Posted: January 17, 2014 Filed under: Dunham's Discourses | Tags: cable news, CNN, Fox News, MSNBC, multimedia journalism, New York Times, Tsinghua University, Wall Street Journal, Washington Post
For at least a decade, I was a 24/7 news addict.
Then I went to China and went cold turkey. Surprisingly, there were no withdrawal pains. Indeed, I actually enjoyed life more and had a lot more time for useful pursuits without the pain of my addiction to CNN, MSNBC, Fox and Twitter.
So what happens when I return from Tsinghua University for winter break?
A short relapse.
One day of CNN was enough to cure me permanently. Here are a few thoughts on the disastrous state of U.S. cable news and the rays of hope for the rest of the U.S. media:
There is almost no news on cable news. CNN seemed to be mostly “reporting” on stories broken by other news outlets (“CNN has confirmed”) or filing “turn of the screw” reports on developing stories. MSNBC featured lots of opinions on the news from experts and hosts. Fox was, well, it was Fox. Within an hour, I was watching the BBC. I can’t reclaim all the hours I wasted watching American cable news during my years as a reporter, but I can avoid the temptation in the future.
American newspapers, even though they have declined, are still a valuable information source. I know it’s been fashionable in Washington, D.C., to diss the Washington Post and lament its deterioration. Well, I have some news for you. It’s still a heck of a good newspaper with a lot more exclusive news and analysis in one issue than you get in a day of cable news. I can’t vouch for the quality of the regional press, but the print versions of the New York Times and Wall Street Journal can compete with the best papers in the world.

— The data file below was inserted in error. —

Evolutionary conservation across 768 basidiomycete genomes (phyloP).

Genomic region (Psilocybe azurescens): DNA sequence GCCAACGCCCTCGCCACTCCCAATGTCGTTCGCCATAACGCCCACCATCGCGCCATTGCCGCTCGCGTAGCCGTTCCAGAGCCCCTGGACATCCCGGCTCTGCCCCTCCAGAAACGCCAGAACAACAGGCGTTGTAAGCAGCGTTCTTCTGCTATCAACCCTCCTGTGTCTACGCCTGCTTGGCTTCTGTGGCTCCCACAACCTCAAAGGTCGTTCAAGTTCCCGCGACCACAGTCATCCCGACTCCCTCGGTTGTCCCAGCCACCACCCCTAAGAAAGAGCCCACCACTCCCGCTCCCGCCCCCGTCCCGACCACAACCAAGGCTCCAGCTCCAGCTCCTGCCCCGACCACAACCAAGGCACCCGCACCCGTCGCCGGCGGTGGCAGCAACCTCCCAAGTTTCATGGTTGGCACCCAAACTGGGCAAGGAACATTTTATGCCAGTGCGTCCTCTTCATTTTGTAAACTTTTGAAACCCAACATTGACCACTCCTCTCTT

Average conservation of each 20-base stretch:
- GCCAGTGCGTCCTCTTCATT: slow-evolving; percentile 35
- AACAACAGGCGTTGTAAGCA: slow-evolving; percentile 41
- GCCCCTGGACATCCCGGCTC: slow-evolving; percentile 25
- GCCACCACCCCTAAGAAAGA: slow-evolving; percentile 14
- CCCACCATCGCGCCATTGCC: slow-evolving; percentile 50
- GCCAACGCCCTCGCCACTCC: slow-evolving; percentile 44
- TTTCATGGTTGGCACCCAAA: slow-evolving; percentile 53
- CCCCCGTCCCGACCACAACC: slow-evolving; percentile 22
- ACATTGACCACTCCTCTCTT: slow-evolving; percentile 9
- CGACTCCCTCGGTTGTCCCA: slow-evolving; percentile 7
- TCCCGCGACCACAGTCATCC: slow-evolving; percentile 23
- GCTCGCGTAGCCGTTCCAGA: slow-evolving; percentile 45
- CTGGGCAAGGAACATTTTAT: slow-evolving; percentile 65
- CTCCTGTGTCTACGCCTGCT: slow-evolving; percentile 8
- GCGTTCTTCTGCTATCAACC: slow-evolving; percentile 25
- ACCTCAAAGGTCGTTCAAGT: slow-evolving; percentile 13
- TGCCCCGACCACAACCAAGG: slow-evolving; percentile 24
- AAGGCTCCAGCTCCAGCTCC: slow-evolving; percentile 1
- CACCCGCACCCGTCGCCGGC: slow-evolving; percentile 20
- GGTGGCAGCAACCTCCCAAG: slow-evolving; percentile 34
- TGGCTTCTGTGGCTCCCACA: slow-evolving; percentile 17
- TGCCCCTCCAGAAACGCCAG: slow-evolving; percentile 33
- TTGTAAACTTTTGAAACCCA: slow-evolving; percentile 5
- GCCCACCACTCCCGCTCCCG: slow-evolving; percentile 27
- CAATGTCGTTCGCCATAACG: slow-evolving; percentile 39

Newspaper web sites have become schizophrenic. There are two kinds of news web sites: (1) the good and (2) the bad and the ugly. The NY Times and the WaPo give you serious, substantive information with some very good interactive features. Most sites, like my former employer’s site, are desperately seeking clicks through crime, crashes, celebrities, boobs, animals, weirdness and weather. The quality gap between the good and the bad U.S. news sites is growing rapidly. Many papers have adopted a two-tiered system with quality content hidden behind a paywall. That may be a good business model — it remains to be seen — but it is a highly questionable journalistic model. After a semester of teaching multimedia journalism, I believe even more strongly that modern journalism is about community-building. Hiding behind paywalls keeps the community out and prevents non-subscribers from learning the quality journalism you may offer.
TV news is alienating its core audience while failing to win new viewers. None of my students — zero — watch TV news. Granted, for the Chinese students, that means state-run TV. But it’s a problem that U.S. television has, too. The younger generation wants information on demand. Social media is their favorite medium. Where does that leave television? Or newspapers? Ask my students. In my multimedia journalism course, we are re-inventing the future of multiplatform, multimedia news. Other than global leaders such as the New York Times and the Financial Times, I don’t see enough of that.
With all of its flaws, the U.S. media remains among the freest (and most freewheeling) in the world. We can be thankful for that.
Back to vacation. With the TV turned off.